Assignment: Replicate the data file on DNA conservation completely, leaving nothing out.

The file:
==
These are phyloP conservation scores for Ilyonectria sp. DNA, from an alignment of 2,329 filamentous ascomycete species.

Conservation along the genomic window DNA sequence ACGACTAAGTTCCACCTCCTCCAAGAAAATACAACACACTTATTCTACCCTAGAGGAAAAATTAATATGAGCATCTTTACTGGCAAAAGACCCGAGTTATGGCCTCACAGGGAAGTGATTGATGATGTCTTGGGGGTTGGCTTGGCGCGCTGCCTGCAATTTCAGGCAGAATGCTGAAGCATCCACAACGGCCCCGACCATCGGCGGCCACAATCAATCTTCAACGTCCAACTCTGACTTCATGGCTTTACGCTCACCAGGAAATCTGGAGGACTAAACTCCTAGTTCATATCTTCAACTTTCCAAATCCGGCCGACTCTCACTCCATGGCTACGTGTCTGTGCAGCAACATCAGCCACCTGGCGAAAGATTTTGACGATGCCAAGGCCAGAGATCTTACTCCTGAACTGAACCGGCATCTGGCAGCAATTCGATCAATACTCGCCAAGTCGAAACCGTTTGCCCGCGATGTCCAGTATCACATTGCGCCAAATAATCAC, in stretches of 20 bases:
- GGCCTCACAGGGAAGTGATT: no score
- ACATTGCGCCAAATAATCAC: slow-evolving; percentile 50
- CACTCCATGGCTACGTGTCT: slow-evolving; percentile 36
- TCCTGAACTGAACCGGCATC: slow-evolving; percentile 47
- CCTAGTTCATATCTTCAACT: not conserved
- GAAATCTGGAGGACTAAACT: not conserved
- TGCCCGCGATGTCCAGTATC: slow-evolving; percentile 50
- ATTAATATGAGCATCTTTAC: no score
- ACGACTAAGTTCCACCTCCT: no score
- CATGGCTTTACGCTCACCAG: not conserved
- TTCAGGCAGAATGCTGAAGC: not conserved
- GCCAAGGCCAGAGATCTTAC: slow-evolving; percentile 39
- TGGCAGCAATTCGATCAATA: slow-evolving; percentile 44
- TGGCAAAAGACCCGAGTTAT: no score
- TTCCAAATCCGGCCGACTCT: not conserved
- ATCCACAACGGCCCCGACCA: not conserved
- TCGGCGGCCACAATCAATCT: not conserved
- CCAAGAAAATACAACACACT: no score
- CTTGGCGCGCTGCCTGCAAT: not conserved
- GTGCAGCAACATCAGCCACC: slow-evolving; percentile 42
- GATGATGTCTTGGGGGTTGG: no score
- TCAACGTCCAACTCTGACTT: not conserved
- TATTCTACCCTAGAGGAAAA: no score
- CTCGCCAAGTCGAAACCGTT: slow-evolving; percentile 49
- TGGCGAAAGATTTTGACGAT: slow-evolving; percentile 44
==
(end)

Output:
These are phyloP conservation scores for Ilyonectria sp. DNA, from an alignment of 2,329 filamentous ascomycete species.

Conservation along the genomic window DNA sequence ACGACTAAGTTCCACCTCCTCCAAGAAAATACAACACACTTATTCTACCCTAGAGGAAAAATTAATATGAGCATCTTTACTGGCAAAAGACCCGAGTTATGGCCTCACAGGGAAGTGATTGATGATGTCTTGGGGGTTGGCTTGGCGCGCTGCCTGCAATTTCAGGCAGAATGCTGAAGCATCCACAACGGCCCCGACCATCGGCGGCCACAATCAATCTTCAACGTCCAACTCTGACTTCATGGCTTTACGCTCACCAGGAAATCTGGAGGACTAAACTCCTAGTTCATATCTTCAACTTTCCAAATCCGGCCGACTCTCACTCCATGGCTACGTGTCTGTGCAGCAACATCAGCCACCTGGCGAAAGATTTTGACGATGCCAAGGCCAGAGATCTTACTCCTGAACTGAACCGGCATCTGGCAGCAATTCGATCAATACTCGCCAAGTCGAAACCGTTTGCCCGCGATGTCCAGTATCACATTGCGCCAAATAATCAC, in stretches of 20 bases:
- GGCCTCACAGGGAAGTGATT: no score
- ACATTGCGCCAAATAATCAC: slow-evolving; percentile 50
- CACTCCATGGCTACGTGTCT: slow-evolving; percentile 36
- TCCTGAACTGAACCGGCATC: slow-evolving; percentile 47
- CCTAGTTCATATCTTCAACT: not conserved
- GAAATCTGGAGGACTAAACT: not conserved
- TGCCCGCGATGTCCAGTATC: slow-evolving; percentile 50
- ATTAATATGAGCATCTTTAC: no score
- ACGACTAAGTTCCACCTCCT: no score
- CATGGCTTTACGCTCACCAG: not conserved
- TTCAGGCAGAATGCTGAAGC: not conserved
- GCCAAGGCCAGAGATCTTAC: slow-evolving; percentile 39
- TGGCAGCAATTCGATCAATA: slow-evolving; percentile 44
- TGGCAAAAGACCCGAGTTAT: no score
- TTCCAAATCCGGCCGACTCT: not conserved
- ATCCACAACGGCCCCGACCA: not conserved
- TCGGCGGCCACAATCAATCT: not conserved
- CCAAGAAAATACAACACACT: no score
- CTTGGCGCGCTGCCTGCAAT: not conserved
- GTGCAGCAACATCAGCCACC: slow-evolving; percentile 42
- GATGATGTCTTGGGGGTTGG: no score
- TCAACGTCCAACTCTGACTT: not conserved
- TATTCTACCCTAGAGGAAAA: no score
- CTCGCCAAGTCGAAACCGTT: slow-evolving; percentile 49
- TGGCGAAAGATTTTGACGAT: slow-evolving; percentile 44